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I am homeless

Guidance if you are homeless

We recognise that homelessness results in disruption to you and your family and can be very stressful for you.

If you need accommodation in an emergency situation due to you becoming homeless, this often results in you having less choice about where you live and the accommodation provided can be very cramped with you having to live in one room rather than a flat or house.

Please take note that becoming homeless does not give you an overriding priority for social housing and does not fast track you into your own home.

What can I do if I am homeless?

Adur & Worthing Councils will always try to work with you to try to prevent or resolve homelessness.

Although you may think you are going to become homeless, you may not be aware of any rights you may have to remain in your accommodation - we can give you advice about this and liaise with family and friends, private landlords and mortgage lenders on your behalf when appropriate.

If you think you may be at risk of becoming homeless or are already homeless, you need to contact us.

We can give you advice about your situation and explore any solutions there may be to try to resolve your situation.

If we are unable to prevent or resolve the homelessness problem then we will consider what duties may be owed under the homeless legislation.

In order to qualify for housing from the Council due to being homeless you must satisfy certain legal rules. The following guidance explains these rules and provides further advice about the homeless process that would be followed if you applied to Adur District Council or to Worthing Borough Council.

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The homeless assessment process

What is 'eligibility' for homelessness?

If you are a person from abroad and subject to immigration control, you may not be entitled to any assistance with housing. Adur & Worthing Councils needs to make sure that people who may be homeless are eligible for assistance and therefore require you to provide appropriate identification for you and any family members to determine your immigration status in the UK. In addition, enquiries may be carried out with the United Kingdom Border Agency (UKBA).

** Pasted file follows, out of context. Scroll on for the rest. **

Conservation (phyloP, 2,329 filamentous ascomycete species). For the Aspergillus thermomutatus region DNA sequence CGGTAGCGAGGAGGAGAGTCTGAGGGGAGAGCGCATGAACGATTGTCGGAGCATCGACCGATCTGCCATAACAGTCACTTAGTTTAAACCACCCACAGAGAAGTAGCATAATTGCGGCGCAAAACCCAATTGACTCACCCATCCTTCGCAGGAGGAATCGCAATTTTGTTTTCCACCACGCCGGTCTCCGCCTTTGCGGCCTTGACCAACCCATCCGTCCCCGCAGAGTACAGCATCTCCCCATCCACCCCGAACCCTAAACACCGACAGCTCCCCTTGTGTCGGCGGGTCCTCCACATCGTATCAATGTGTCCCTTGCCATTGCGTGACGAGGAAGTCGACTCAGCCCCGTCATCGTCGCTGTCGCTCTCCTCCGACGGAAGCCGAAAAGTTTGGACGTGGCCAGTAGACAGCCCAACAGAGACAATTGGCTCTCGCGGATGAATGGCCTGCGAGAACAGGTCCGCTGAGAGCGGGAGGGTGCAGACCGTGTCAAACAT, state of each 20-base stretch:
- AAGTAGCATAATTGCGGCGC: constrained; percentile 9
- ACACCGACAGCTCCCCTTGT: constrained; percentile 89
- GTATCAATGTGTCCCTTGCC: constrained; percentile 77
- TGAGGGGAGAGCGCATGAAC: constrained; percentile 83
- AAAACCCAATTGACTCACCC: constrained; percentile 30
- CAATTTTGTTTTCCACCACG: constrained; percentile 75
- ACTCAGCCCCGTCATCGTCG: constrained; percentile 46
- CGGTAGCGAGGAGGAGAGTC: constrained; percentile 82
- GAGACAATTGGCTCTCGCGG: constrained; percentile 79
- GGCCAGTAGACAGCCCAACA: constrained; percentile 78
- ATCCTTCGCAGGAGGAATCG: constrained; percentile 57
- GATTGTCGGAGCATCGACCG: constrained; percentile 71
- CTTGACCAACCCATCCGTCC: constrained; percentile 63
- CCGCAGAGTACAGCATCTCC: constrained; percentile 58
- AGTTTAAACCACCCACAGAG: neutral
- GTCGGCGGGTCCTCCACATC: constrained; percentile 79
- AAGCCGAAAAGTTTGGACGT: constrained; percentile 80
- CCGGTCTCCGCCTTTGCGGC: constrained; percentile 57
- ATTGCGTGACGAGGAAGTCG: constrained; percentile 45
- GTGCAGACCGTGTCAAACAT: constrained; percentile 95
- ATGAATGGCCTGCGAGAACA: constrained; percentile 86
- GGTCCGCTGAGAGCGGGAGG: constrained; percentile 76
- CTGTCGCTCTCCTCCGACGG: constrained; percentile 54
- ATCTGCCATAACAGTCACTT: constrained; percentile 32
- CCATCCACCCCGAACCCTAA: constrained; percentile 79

If you are not eligible for housing assistance, you may still be able to seek advice about your situation.

What is homelessness?

You will usually be considered to be homeless if you have no accommodation available to you in the UK or abroad. Alternatively, you may have accommodation available to you but it would not be suitable to live there. Each assessment as to whether you are considered to be homeless is carried out on a case by case basis to take into account your individual circumstances.

You will not be considered to be homeless if you have suitable accommodation available to you but you do not want to live there anymore.

What does priority need mean?

The Council is only obliged to provide accommodation for people who are homeless if they also have a priority need for accommodation, not just because they are homeless.

What are the categories of priority need?

Priority need is used to describe certain categories of people who are considered to need assistance with accommodation if they are homeless.

These categories include people who are pregnant, have dependent children, are elderly, have a mental illness or physical disability, have previously been in care or an institutional setting, are vulnerable due to another reason or are homeless in an emergency.

Have I become homeless intentionally?

People may be deemed to have become homeless intentionally when homelessness is the consequence of a deliberate act or omission (unless this was made in good faith in ignorance of a relevant fact).

A deliberate act might be a decision to leave previous accommodation even though it would have been reasonable to stay there. A deliberate omission might be non-payment of rent that led to rent arrears and eviction.

The Council you have applied to will look at why you have become homeless. It is important that you tell us about all the circumstances that may have contributed to you becoming homeless.

If you think you are at risk of losing your home seek advice immediately.

If you leave your accommodation whilst you have a legal right to remain there and you have not arranged other secure accommodation, it may affect the help you receive from the Council should you become homeless.

What is Local Connection if I am homeless?

Local Connection is considered after other enquiries have been carried out to decide which Council should have the responsibility to provide accommodation for you on an on-going basis.

You are usually considered to have a Local Connection if you or anyone who lives with you have:

  • Normally resided in the area you are applying to for six months in the past year or three years in the past five years; or 
  • You have permanent employment in the area covered by the Council you are applying to; or 
  • You have close blood relative/s who have lived in the area covered by the Council you are applying to; or 
  • You have another special reason or connection to the area you are applying to.